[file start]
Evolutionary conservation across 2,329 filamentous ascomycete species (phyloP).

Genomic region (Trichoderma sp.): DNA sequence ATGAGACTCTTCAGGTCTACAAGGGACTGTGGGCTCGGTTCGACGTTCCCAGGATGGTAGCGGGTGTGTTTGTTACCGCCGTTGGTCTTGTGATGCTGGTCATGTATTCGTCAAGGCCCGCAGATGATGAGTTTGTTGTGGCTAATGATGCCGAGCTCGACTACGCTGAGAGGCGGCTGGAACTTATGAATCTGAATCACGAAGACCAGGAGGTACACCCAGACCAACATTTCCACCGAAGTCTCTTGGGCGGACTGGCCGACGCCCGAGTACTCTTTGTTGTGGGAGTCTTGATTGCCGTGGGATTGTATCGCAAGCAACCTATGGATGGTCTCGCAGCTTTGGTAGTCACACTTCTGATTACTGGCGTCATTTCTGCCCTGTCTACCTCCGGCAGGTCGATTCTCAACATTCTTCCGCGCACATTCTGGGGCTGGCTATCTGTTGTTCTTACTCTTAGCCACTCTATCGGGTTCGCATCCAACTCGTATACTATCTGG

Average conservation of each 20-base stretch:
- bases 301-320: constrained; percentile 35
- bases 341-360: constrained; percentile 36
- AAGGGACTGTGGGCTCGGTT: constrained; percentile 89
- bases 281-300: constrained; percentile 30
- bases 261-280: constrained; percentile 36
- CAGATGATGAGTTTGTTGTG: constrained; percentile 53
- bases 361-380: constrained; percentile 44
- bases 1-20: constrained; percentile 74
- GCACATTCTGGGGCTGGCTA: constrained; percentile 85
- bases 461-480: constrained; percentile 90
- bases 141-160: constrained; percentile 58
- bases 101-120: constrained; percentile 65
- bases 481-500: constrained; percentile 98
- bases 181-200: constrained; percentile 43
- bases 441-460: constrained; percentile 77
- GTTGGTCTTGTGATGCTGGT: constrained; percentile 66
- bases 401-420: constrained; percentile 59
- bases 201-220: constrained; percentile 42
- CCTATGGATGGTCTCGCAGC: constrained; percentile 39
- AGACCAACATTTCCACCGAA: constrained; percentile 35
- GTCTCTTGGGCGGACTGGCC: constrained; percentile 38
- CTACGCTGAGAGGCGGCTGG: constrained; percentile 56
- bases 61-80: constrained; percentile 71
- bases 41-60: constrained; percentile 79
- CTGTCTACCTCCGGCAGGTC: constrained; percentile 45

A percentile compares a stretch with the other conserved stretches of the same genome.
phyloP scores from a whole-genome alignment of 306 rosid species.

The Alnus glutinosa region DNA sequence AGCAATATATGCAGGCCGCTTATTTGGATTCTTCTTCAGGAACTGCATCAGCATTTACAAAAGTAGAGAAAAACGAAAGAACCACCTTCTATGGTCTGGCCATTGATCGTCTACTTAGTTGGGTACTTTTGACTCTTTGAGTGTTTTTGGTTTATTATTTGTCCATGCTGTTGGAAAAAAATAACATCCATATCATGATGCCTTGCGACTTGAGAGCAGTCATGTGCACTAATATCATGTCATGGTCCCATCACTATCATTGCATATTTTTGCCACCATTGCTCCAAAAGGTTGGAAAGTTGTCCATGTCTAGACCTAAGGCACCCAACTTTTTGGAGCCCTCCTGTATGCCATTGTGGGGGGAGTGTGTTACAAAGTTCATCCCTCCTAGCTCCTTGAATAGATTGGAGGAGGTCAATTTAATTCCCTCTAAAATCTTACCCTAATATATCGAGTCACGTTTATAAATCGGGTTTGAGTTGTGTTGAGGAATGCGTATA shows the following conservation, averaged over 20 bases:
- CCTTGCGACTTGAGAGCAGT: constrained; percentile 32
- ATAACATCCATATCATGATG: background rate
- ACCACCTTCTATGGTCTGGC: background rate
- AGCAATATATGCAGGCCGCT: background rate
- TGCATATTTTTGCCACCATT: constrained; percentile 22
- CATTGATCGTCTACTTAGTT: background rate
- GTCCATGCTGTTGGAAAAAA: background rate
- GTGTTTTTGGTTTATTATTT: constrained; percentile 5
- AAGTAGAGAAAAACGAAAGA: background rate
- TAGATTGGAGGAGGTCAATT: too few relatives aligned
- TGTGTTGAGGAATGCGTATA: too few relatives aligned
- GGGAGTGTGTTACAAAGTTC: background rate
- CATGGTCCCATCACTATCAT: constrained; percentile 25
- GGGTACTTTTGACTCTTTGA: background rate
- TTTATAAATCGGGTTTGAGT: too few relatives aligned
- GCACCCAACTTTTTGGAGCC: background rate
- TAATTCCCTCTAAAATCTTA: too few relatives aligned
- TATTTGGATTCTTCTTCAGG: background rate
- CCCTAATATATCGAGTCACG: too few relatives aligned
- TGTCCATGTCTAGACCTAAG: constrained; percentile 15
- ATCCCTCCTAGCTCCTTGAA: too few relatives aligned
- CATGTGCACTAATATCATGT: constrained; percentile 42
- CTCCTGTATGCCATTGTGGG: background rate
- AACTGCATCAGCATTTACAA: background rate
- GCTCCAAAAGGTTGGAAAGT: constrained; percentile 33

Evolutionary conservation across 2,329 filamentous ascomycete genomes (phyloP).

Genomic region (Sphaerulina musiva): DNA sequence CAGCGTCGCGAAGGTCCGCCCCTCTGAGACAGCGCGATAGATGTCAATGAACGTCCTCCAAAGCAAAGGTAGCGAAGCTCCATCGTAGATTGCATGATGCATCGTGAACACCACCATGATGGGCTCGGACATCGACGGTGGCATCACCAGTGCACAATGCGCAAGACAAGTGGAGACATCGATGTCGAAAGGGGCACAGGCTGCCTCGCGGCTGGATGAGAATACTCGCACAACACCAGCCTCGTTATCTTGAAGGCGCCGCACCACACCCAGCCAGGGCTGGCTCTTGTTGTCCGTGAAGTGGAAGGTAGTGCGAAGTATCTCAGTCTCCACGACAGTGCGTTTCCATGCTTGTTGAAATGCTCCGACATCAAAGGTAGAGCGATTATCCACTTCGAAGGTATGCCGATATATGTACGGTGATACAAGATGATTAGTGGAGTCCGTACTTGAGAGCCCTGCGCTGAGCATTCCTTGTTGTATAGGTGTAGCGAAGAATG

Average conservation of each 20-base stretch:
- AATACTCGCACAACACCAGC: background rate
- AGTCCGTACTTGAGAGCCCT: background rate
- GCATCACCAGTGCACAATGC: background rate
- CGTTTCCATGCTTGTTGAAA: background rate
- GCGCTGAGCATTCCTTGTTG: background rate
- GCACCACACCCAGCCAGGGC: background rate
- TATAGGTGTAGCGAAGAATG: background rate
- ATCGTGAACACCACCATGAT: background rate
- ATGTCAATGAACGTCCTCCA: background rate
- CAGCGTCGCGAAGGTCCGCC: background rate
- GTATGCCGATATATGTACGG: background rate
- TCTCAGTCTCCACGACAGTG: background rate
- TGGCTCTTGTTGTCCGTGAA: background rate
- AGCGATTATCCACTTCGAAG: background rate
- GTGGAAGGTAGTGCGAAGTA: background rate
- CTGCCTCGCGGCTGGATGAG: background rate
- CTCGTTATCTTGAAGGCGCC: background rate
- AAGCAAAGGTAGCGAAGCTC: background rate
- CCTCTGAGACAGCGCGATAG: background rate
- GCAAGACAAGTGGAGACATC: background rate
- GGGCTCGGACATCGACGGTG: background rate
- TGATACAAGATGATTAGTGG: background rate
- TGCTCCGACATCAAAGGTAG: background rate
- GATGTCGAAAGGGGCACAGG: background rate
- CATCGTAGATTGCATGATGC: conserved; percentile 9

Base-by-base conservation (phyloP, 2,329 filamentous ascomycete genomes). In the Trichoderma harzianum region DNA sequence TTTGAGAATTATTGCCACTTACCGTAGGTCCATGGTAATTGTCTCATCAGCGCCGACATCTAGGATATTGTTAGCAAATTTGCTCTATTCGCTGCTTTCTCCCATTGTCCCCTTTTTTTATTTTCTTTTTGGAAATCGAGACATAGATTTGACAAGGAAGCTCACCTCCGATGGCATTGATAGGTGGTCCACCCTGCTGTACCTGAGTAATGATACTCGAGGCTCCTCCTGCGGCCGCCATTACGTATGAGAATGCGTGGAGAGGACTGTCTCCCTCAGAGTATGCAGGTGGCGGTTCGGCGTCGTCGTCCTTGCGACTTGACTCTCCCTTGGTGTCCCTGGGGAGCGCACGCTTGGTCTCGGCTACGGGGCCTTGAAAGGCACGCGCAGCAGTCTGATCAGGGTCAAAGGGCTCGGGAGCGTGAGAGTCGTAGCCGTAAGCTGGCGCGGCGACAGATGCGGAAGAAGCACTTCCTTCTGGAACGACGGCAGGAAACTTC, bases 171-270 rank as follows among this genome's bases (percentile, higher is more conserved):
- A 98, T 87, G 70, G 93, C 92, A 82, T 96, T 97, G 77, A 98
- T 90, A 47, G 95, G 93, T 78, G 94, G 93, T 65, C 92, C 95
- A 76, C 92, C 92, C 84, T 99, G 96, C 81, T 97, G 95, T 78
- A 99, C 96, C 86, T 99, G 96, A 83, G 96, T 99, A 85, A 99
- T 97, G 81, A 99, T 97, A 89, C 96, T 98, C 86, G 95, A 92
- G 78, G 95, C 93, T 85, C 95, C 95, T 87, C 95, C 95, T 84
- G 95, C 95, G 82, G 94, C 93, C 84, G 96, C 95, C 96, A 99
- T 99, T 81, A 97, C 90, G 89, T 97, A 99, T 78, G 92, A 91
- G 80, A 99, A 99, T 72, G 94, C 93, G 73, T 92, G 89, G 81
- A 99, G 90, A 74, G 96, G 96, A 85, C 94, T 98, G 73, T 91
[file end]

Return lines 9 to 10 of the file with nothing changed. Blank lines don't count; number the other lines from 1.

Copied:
- CAGATGATGAGTTTGTTGTG: constrained; percentile 53
- bases 361-380: constrained; percentile 44